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Indigenous mental health falters under current system


9 December 2020 at 6:11 pm
Maggie Coggan
A new study finds an overhaul of the health system is required if Indigenous Australians are to have better health outcomes  


Maggie Coggan | 9 December 2020 at 6:11 pm


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Indigenous mental health falters under current system
9 December 2020 at 6:11 pm

A new study finds an overhaul of the health system is required if Indigenous Australians are to have better health outcomes  

Suicide rates among Aboriginal and Torres Strait Islanders have jumped 49 per cent over the past decade, new research shows, prompting calls for a new approach to mental health. 

Released on Tuesday, the Australian Institute Health and Welfare report is an update on the progress of Indigenous health in Australia.  

The report found that while there were improvements in areas including reductions in avoidable deaths, cardiovascular disease and smoking, progress in many health outcomes such as mental health had stalled significantly. 

Between 2006 and 2018, suicide increased by 49 per cent, and the hospitalisation rate for intentional self-harm increased by 120 per cent for Indigenous females and 81 per cent for Indigenous males.

Almost one in three Indigenous adults had high to very high levels of psychological distress in 2018-19, a similar proportion to 2014-15. In comparison, 13 per cent of non-Indigenous adults had high levels of psychological distress.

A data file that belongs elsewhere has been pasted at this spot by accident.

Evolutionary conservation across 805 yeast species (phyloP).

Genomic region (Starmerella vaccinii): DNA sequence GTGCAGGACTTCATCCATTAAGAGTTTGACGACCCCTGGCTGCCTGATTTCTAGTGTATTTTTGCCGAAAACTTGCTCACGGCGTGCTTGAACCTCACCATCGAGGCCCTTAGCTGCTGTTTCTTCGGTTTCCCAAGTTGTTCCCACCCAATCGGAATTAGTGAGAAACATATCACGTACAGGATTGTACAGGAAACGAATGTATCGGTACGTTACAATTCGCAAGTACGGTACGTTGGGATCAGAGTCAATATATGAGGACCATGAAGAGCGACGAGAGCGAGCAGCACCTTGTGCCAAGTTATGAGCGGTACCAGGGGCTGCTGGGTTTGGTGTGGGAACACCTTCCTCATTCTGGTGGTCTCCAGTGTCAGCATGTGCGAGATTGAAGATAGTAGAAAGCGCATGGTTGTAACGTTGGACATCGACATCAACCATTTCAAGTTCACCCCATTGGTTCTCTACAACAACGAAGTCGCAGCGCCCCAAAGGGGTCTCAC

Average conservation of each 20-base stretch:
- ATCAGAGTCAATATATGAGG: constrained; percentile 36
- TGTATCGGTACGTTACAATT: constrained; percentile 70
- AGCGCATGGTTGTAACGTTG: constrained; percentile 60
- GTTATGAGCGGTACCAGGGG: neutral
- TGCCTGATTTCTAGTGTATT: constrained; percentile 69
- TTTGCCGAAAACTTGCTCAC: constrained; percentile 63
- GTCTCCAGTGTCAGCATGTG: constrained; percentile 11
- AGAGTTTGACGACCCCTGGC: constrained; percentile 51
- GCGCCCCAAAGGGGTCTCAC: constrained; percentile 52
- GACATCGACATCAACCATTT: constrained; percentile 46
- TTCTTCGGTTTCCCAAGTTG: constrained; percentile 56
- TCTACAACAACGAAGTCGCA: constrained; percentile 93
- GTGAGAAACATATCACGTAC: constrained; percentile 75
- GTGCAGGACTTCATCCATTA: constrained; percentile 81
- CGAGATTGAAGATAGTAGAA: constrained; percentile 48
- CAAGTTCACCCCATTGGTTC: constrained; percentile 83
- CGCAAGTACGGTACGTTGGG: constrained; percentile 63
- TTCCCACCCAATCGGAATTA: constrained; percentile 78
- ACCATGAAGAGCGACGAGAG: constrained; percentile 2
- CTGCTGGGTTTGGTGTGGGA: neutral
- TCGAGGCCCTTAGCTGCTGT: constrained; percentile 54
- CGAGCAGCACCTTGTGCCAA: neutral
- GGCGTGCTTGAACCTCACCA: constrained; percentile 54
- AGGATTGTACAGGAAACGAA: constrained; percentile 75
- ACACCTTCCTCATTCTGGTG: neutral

Major barriers to receiving healthcare included cost, and health services being unavailable, far away or with long wait times.

The update also revealed out-of-home-care and imprisonment rates had increased.

A new approach needed 

The report noted the significance of the new National Agreement on Closing the Gap, which it said marked a shift in the approach to the Closing the Gap framework to one that gave Indigenous leaders and communities a seat at the decision-making table. 

The report said a key theme from the research was the importance of culturally competent service delivery, and the need to partner with and share decision-making with Aboriginal and Torres Strait Islander people in the design of services and programs that affect them. 

“New approaches are needed that acknowledge disempowerment, cultural losses, racism, and how the cumulative, stressful effect of entrenched poverty and disadvantage adversely affect Indigenous mental health,” the report said.

AIHW spokesperson Dr. Fadwa Al-Yaman said that achieving better outcomes required a whole of government approach.  

“It’s about working in partnership with Aboriginal and Torres Strait Islander people,’ Al-Yaman said. 

A full copy of the report can be found here.  


Maggie Coggan  |  Journalist  |  @MaggieCoggan

Maggie Coggan is a journalist at Pro Bono News covering the social sector.

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